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Notice of Issuance of Final Determination Concerning Certain Jet Fuel

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AGENCY:

U.S. Customs and Border Protection, Department of Homeland Security.

ACTION:

Notice of final determination.

SUMMARY:

This document provides notice that U.S. Customs and Border Protection (“CBP”) has issued a final determination concerning the country of origin of certain jet fuel. Based upon the facts presented, CBP has concluded that the country of origin of this jet fuel is India for purposes of U.S. Government procurement.

DATES:

The final determination was issued on November 23, 2018. A copy of the final determination is attached. Any party-at-interest, as defined in 19 CFR 177.22(d), may seek judicial review of this final determination within January 2, 2019.

Start Further Info

FOR FURTHER INFORMATION CONTACT:

Teresa M. Frazier, Valuation and Special Programs Branch, Regulations and Rulings, Office of Trade (202) 325-0139.

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SUPPLEMENTARY INFORMATION:

Notice is hereby given that on 11/23/18, pursuant to subpart B of Part 177, U.S. Customs and Border Protection Regulations (19 CFR part 177, subpart B), CBP issued a final determination concerning the country of origin of certain jet fuel, which may be offered to the U.S. Government under an undesignated government procurement contract. This final determination, HQ H272678, was issued under procedures set forth at 19 CFR part 177, subpart B, which implements Title III of the Trade Agreements Act of 1979, as amended (19 U.S.C. 2511-18). In the final determination, CBP concluded that the processing in India results in a substantial transformation. Therefore, the country of origin of the jet fuel is India for purposes of U.S. Government procurement. Section 177.29, CBP Regulations (19 CFR 177.29), provides that a notice of final determination shall be published in the Federal Register within 60 days of the date the final determination is issued. Section 177.30, CBP Regulations (19 CFR 177.30), provides that any party-at-interest, as defined in 19 CFR 177.22(d), may seek judicial review of a final determination within 30 days of publication of such determination in the Federal Register.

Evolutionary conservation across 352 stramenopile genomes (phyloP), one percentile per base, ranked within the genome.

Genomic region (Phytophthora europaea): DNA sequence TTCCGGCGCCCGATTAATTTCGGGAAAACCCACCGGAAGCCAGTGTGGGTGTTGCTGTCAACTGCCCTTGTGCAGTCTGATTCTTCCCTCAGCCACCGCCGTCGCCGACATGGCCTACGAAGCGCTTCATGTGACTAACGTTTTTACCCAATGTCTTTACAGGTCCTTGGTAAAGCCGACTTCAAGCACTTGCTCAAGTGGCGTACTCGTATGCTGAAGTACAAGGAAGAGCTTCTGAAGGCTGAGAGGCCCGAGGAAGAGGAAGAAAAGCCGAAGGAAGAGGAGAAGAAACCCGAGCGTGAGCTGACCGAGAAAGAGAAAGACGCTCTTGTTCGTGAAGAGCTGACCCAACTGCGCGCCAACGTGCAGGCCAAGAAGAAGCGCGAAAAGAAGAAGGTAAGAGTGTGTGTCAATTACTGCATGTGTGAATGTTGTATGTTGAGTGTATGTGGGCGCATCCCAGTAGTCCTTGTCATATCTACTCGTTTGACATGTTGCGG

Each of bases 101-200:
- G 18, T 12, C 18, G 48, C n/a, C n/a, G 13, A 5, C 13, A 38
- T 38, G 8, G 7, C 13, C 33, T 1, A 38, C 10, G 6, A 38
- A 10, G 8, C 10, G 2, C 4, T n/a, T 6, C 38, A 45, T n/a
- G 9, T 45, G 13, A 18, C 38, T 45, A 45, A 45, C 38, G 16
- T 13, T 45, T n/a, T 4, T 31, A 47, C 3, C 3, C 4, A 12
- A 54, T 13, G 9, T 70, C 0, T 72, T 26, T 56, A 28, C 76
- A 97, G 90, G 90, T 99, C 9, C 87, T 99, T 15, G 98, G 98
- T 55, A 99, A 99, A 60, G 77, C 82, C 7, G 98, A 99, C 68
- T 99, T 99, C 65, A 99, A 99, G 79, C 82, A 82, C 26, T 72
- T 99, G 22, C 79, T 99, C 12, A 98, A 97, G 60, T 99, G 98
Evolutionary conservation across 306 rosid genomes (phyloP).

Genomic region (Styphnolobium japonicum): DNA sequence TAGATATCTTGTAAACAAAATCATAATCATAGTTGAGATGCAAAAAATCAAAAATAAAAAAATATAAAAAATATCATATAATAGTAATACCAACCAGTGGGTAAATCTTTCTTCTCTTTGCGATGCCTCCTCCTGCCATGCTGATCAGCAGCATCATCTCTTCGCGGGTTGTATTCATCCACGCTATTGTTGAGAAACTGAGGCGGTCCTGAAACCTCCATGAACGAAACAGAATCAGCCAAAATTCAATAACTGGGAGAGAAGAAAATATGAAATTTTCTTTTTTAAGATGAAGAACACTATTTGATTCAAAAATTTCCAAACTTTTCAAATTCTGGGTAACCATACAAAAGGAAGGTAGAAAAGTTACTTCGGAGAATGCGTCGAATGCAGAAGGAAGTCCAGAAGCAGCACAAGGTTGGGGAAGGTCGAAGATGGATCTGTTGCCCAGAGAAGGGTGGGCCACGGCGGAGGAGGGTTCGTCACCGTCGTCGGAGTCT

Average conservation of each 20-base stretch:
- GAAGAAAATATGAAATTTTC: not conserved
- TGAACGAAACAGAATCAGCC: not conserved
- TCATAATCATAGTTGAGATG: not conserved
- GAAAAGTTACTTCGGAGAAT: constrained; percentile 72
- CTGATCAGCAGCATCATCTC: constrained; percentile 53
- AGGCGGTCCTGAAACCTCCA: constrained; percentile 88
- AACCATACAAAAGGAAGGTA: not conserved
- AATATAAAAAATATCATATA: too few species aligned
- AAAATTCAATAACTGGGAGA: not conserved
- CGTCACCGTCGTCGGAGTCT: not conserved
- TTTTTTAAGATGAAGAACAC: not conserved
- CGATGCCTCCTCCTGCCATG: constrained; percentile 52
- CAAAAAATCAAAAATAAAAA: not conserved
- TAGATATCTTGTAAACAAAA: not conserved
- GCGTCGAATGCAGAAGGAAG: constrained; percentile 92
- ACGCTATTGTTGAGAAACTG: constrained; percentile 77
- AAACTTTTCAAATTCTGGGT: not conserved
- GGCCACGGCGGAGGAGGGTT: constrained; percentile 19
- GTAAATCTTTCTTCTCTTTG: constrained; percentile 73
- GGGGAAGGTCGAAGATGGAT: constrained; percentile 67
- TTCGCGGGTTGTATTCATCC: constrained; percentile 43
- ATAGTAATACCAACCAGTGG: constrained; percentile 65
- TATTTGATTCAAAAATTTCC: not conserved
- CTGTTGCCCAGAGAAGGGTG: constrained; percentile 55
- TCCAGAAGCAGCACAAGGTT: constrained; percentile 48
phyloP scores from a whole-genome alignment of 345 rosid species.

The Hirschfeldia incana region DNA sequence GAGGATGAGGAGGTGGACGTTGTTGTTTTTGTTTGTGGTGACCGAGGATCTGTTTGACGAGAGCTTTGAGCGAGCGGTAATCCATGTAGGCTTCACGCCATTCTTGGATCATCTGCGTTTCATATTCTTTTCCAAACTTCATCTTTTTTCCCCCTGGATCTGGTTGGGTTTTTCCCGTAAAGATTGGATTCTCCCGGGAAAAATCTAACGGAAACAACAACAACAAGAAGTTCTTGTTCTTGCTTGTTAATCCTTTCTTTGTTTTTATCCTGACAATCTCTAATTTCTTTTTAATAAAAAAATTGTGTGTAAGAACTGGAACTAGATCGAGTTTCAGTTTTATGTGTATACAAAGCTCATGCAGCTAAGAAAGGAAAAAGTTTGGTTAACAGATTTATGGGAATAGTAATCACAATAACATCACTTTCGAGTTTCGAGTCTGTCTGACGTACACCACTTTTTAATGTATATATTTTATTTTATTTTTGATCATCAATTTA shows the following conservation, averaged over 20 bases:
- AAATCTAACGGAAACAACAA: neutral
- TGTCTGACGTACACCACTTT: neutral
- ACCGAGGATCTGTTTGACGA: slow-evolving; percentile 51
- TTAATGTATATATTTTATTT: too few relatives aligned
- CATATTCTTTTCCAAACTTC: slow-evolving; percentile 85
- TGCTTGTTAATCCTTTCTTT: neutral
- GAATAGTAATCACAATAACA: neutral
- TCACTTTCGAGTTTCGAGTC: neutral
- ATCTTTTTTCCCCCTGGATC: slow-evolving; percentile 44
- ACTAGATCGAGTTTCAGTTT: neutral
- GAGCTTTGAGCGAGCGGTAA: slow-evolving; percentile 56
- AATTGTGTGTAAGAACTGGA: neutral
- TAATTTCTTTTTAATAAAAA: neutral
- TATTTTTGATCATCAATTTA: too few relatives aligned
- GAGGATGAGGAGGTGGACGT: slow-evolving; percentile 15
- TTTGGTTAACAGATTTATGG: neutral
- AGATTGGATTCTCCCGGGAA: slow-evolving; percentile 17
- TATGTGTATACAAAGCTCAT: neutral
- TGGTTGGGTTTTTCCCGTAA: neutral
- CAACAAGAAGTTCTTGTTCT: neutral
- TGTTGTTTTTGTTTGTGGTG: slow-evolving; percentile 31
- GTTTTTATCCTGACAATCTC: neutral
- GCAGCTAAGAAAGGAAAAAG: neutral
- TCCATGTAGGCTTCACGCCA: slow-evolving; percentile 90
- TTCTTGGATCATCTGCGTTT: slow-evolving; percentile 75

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Start Printed Page 62329

Dated: November 23, 2018.

Alice A. Kipel,

Executive Director,Regulations and Rulings, Office of Trade.

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H292678

November 23, 2018

OT:RR:CTF:VS H292678 TMF

CATEGORY: Origin

Patrick Devaney, Director

ANOI, Inc.

111 W. Ocean Blvd, Suite 1590

Long Beach, CA 90802

Re: U.S. Government Procurement; Country of Origin of Jet Fuel; Title III, Trade Agreements Act of 1979 (19 U.S.C. § 2511, et seq.); Subpart B, Part 177, CBP Regulations

Dear Mr. Devaney:

This is in response to your letter dated December 2, 2017, requesting a final determination, on behalf of your company, ANOI, Inc., concerning the country of origin of certain jet fuel pursuant to subpart B of Part 177 of the U.S. Customs and Border Protection (“CBP”) Regulations (19 C.F.R. § 177.21 et seq.). ANOI, Inc., submitted an electronic ruling request to the National Commodity Specialist Division (“NCSD”) which was sent to our office.

We note that Anoi is a party-at-interest within the meaning of 19 C.F.R. § 177.22(d)(1) and is entitled to request this final determination.

FACTS:

Anoi, Inc. produces jet fuel (identified as JP5) in India from U.S. or Mexican petroleum crude oil. The JP5 is intended to be sold to the U.S. Defense Logistics Agency (“DLA”) in a solicitation that requires compliance with the Trade Agreements Act of 1979 (“TAA”). In your submission, you state that an intermediate grade, western Texas and/or Mexican oil will be imported to the Reliance Refinery in Jamnagar, India. At the refinery, you state that “there will be a `one-step' transformation of crude to straight-run distillate.” The process consists of desalting and heating the crude, and then distilling out the sulfur from the middle distillate kerosene with the use of a Merox Oxidation unit that removes the sulfur from the kerosene jet fuel. DLA also requires certain additives to achieve JP5 jet fuel MILSPEC.

ISSUE:

What is the country of origin of the JP5 jet fuel for purposes of U.S. Government procurement?

LAW AND ANALYSIS: